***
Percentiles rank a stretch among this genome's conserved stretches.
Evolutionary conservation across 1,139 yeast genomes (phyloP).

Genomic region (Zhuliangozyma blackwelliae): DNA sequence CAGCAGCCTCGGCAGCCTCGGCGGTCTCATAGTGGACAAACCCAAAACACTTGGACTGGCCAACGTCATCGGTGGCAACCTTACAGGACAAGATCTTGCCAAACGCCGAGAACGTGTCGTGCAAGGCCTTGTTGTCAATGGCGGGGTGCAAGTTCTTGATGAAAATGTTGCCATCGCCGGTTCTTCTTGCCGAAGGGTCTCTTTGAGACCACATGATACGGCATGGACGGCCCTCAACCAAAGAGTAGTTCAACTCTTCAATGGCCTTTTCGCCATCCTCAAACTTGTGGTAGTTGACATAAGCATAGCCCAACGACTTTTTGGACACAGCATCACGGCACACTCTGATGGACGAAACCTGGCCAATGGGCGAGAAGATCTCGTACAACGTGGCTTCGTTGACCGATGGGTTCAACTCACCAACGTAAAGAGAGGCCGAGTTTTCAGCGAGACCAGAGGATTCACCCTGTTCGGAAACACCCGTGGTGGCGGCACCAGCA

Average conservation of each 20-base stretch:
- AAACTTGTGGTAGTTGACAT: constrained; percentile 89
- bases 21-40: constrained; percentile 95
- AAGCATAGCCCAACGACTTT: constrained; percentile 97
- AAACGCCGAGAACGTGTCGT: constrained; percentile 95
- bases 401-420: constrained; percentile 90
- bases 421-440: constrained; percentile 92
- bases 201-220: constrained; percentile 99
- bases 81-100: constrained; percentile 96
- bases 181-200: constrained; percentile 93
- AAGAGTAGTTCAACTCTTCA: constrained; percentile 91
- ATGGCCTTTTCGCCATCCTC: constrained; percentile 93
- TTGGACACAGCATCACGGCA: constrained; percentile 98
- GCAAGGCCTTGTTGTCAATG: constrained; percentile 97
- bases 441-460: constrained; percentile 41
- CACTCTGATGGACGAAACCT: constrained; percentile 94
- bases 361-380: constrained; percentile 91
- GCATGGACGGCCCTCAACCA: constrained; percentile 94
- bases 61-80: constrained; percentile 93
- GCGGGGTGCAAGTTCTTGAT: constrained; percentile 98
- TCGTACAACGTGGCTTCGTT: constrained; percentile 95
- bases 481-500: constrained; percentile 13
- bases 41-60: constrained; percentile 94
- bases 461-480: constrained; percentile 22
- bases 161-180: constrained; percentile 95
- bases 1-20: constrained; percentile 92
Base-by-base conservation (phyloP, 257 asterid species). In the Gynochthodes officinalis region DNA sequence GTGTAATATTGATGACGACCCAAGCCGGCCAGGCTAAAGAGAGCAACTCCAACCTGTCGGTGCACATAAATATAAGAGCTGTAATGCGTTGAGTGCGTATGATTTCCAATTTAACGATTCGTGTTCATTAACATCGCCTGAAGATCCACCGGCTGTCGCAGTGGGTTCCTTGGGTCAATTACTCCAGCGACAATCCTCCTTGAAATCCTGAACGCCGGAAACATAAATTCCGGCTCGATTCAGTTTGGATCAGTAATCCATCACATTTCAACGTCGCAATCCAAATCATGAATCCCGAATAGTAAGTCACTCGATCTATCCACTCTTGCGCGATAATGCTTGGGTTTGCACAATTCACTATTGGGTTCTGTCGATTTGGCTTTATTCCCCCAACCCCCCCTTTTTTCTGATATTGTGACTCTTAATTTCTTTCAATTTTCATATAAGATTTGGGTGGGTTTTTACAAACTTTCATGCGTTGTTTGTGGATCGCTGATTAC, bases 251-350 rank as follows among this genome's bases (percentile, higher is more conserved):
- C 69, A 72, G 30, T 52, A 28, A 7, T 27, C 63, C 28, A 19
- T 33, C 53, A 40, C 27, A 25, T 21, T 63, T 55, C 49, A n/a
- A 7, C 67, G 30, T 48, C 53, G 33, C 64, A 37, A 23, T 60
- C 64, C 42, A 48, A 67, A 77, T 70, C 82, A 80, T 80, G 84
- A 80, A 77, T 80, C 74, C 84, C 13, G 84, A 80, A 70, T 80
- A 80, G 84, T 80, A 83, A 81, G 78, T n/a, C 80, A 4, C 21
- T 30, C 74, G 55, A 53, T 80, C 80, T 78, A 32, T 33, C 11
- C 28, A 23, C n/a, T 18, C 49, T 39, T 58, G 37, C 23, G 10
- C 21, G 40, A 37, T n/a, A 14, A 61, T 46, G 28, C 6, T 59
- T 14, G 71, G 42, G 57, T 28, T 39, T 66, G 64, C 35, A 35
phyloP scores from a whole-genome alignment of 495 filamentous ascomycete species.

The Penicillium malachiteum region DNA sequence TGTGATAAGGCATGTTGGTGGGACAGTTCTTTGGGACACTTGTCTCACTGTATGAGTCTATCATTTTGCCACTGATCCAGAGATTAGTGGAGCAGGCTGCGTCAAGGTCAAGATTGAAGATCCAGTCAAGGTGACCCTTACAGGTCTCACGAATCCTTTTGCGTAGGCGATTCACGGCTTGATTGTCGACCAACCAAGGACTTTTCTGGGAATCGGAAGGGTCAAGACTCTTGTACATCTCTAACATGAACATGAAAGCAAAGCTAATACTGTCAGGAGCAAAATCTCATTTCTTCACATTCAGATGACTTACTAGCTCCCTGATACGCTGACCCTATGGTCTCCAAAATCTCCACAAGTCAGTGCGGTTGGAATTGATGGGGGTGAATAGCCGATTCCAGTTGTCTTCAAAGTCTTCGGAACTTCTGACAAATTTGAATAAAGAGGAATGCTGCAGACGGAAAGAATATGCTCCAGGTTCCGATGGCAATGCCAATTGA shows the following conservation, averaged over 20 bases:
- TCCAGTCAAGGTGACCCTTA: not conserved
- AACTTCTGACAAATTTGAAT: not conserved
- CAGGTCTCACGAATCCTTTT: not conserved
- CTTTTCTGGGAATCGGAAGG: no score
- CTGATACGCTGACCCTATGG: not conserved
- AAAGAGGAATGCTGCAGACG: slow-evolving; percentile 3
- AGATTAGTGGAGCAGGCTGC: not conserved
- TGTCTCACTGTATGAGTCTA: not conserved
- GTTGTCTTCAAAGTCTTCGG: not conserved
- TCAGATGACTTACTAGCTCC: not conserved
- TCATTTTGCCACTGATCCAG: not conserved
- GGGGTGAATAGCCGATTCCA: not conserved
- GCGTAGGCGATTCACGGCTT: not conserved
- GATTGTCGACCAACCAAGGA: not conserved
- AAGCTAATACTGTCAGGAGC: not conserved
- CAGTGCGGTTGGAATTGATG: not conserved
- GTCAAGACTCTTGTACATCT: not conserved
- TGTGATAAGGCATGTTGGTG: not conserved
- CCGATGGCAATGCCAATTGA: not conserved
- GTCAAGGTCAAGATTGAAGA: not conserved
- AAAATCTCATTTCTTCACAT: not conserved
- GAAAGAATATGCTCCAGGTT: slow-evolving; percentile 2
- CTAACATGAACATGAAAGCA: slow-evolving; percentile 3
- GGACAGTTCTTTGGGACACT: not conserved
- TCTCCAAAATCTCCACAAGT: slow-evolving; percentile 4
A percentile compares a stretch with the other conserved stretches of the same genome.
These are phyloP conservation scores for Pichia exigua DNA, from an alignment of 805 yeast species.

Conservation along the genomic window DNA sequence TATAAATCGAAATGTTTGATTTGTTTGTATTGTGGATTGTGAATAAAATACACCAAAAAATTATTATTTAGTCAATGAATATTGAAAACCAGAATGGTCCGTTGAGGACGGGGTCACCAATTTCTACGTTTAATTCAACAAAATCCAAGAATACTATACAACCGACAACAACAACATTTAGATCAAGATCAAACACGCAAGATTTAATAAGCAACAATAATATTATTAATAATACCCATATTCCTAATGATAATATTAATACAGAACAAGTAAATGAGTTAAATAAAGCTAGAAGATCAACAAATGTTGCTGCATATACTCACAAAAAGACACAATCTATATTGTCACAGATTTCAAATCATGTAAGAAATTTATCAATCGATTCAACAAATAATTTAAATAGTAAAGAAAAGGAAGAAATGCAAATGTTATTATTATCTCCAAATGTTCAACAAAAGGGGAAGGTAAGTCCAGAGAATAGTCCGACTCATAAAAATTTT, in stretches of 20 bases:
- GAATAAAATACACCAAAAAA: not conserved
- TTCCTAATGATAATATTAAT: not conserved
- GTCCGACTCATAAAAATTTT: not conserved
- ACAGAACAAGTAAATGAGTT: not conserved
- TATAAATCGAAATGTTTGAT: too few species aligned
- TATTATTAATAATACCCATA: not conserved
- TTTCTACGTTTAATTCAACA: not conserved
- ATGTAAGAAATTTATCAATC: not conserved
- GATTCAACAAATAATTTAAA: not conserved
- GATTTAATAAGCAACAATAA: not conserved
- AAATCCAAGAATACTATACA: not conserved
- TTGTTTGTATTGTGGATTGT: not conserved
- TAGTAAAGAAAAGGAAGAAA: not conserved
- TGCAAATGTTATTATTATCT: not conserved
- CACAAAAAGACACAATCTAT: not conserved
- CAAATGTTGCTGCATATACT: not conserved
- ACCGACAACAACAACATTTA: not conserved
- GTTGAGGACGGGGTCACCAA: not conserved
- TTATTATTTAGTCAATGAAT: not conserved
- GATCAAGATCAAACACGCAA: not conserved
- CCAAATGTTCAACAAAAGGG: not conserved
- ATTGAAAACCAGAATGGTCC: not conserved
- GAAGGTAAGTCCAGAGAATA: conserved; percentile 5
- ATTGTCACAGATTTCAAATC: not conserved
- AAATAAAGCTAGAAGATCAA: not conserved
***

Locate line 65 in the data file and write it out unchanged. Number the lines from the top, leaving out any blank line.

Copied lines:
- CTAACATGAACATGAAAGCA: slow-evolving; percentile 3